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Neutrophil adhesion and complement inhibition prolongs survival of cardiac xenografts in discordant species.
K J Zehr; A Herskowitz; P C Lee; P Kumar; A M Gillinov; W A Baumgartner (Profiled Author: Wm Baumgartner)
Division of Cardiac Surgery, Johns Hopkins Medical Institutions, Baltimore, Maryland 21287.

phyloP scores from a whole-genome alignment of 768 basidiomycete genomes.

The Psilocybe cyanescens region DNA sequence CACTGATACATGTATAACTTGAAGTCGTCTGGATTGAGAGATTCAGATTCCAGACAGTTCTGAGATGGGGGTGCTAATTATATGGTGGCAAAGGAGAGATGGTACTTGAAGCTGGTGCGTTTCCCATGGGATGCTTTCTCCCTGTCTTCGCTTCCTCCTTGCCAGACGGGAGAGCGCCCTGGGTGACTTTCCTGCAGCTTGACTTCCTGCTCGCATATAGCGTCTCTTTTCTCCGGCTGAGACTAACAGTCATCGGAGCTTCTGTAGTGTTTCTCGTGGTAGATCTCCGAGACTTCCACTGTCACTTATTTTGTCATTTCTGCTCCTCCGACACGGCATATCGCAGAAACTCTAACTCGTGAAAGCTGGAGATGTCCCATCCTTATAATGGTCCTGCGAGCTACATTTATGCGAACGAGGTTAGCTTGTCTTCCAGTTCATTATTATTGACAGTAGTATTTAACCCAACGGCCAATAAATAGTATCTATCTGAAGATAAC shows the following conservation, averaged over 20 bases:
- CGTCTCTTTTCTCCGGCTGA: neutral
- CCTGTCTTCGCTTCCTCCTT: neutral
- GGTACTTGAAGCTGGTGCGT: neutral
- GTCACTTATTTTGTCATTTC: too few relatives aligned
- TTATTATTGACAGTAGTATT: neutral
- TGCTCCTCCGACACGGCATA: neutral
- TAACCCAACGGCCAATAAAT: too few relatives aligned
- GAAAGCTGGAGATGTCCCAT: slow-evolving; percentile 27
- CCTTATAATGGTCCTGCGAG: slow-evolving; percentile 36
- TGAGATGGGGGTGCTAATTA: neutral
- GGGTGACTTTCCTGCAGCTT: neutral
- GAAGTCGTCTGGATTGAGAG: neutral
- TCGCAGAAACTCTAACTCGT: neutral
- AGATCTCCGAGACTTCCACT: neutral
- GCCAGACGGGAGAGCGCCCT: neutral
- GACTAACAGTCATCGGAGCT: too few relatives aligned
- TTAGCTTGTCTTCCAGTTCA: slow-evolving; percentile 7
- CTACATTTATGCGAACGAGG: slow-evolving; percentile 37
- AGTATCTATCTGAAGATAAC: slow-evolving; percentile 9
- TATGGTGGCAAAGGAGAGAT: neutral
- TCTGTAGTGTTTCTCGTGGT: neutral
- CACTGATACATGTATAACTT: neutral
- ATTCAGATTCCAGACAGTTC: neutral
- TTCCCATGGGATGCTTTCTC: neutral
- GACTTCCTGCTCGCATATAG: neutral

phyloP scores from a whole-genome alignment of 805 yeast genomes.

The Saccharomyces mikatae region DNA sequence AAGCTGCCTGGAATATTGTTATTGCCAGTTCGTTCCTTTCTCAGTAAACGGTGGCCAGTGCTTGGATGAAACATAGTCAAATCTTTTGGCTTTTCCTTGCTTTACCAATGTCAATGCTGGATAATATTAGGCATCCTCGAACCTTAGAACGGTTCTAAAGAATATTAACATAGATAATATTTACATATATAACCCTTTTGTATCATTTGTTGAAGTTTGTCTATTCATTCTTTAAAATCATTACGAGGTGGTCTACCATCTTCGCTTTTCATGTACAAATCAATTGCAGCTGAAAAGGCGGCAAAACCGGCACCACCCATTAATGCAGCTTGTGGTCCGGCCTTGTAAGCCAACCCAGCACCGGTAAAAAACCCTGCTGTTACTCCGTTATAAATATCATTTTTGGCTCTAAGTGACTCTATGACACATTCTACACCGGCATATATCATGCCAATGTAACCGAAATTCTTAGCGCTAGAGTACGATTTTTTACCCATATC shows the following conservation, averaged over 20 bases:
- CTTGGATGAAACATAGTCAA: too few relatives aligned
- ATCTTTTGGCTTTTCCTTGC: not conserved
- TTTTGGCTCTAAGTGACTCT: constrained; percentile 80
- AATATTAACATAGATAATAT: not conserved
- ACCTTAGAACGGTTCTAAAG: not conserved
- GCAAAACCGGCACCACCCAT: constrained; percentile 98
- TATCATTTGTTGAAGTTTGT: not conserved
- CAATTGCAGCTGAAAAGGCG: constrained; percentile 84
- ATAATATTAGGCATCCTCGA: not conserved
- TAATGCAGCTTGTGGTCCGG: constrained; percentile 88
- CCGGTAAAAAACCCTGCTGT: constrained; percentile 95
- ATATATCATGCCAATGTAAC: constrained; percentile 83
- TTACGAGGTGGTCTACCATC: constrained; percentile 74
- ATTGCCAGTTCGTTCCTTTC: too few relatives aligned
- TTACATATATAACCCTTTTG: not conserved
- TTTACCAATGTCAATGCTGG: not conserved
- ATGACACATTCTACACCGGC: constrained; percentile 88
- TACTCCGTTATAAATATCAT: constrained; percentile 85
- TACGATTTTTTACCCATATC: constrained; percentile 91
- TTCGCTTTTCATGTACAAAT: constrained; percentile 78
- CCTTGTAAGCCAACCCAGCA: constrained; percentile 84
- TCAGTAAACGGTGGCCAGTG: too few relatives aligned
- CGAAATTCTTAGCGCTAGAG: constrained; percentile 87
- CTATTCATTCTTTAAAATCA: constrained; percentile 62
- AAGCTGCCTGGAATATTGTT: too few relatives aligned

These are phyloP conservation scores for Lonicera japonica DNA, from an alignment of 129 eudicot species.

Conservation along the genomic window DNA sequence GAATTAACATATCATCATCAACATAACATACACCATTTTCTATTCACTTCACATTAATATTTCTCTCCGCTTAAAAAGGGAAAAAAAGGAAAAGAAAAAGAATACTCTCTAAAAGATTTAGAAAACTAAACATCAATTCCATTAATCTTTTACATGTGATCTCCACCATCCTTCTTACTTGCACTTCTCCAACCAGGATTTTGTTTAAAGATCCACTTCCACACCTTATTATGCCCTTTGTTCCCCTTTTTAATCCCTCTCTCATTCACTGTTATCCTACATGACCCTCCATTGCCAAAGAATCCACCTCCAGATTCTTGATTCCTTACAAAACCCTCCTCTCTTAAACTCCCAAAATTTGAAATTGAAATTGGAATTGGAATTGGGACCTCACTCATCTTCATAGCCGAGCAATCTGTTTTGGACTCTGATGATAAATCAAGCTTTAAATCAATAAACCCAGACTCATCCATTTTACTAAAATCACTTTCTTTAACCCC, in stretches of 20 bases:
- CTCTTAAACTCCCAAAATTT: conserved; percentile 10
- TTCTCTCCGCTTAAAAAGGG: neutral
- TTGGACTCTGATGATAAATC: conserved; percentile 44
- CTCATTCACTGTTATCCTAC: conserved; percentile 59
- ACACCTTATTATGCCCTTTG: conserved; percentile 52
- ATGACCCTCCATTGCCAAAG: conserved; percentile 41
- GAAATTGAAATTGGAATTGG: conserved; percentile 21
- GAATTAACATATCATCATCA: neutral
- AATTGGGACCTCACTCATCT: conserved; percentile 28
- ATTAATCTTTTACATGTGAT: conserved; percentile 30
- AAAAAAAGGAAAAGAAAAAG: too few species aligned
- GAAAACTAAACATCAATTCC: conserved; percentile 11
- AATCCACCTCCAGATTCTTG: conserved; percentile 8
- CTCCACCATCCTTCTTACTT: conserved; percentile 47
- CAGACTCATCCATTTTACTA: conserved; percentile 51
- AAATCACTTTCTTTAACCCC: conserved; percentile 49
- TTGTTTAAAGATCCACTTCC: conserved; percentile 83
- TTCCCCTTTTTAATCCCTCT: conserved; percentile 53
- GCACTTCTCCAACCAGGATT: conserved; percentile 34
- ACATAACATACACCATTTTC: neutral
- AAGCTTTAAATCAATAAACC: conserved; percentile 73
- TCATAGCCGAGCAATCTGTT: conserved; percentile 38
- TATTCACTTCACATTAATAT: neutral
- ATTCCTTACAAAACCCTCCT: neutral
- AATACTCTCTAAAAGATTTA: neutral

Hyperacute rejection results in rapid destruction of a discordant cardiac xenograft and is characterized by antibody deposition, complement activation, and platelet aggregation. The importance of neutrophils is unclear. Complement inhibition prolongs discordant cardiac xenograft survival. The purpose of this experiment was to determine the relative roles of complement and neutrophils. Selective inhibition of complement and neutrophil adhesion was used in a guinea pig-to-Lewis rat cardiac heterotopic xenotransplant model. NPC 15669 (N-[9H-(2,7-dimethylfluorenyl-9-methoxy)carbonyl]-L-leucine), a member of a new class of antiinflammatory agents termed leumedins, specifically prevents recruitment of neutrophils at inflammatory foci by inhibiting upregulation of the CD11b/CD18 adhesion molecule. Soluble complement receptor type 1 (sCR1, BRL 55730) is a potent inhibitor of the alternative and classical complement pathways. Group I (n = 13) received saline vehicle i.v. Group II (n = 15) was treated with NPC 15669 (10 mg/kg i.v. bolus) prior to reperfusion. Group III (n = 13) was treated with sCR1 (20 mg/kg i.v. bolus) prior to reperfusion. Group IV (n = 13) received both NPC 15669 and sCR1. Two xenografts were harvested at each interval time point (Groups I and II, 1, 2, 4, and 6 min; and Groups III and IV, 6, 15, 30, and 60 min). The remainder were followed to cessation of graft function. Graft survival was significantly increased in group IV and group III-375 +/- 13.4 min (mean +/- SD) and 112 +/- 29.4, respectively (P < .05), compared with 9.9 +/- 6.3 in group II and 8.7 +/- 4.9 in group I. Extreme interstitial hemorrhage and edema and contraction band injury were present in group I-III animals at end-stage, and neutrophil infiltration in group III. In group IV grafts, there was a decrease in these parameters despite the longer survival time, and at end-stage rejection the cellular infiltrate was primarily mononuclear. This study demonstrates that complement is an important mediator in early xenograft HYP injury. Combined treatment with NPC 15669 and sCR1 results in reduced histologic injury at all time points and longer graft survival than with sCR1 alone. These results suggest that neutrophil and complement activation play synergistic roles in the pathogenesis of xenograft hyperacute rejection. Neutrophil inhibition may prove to be an important component of multimodality therapy for hyperacute rejection, particularly in less-discordant transplants.
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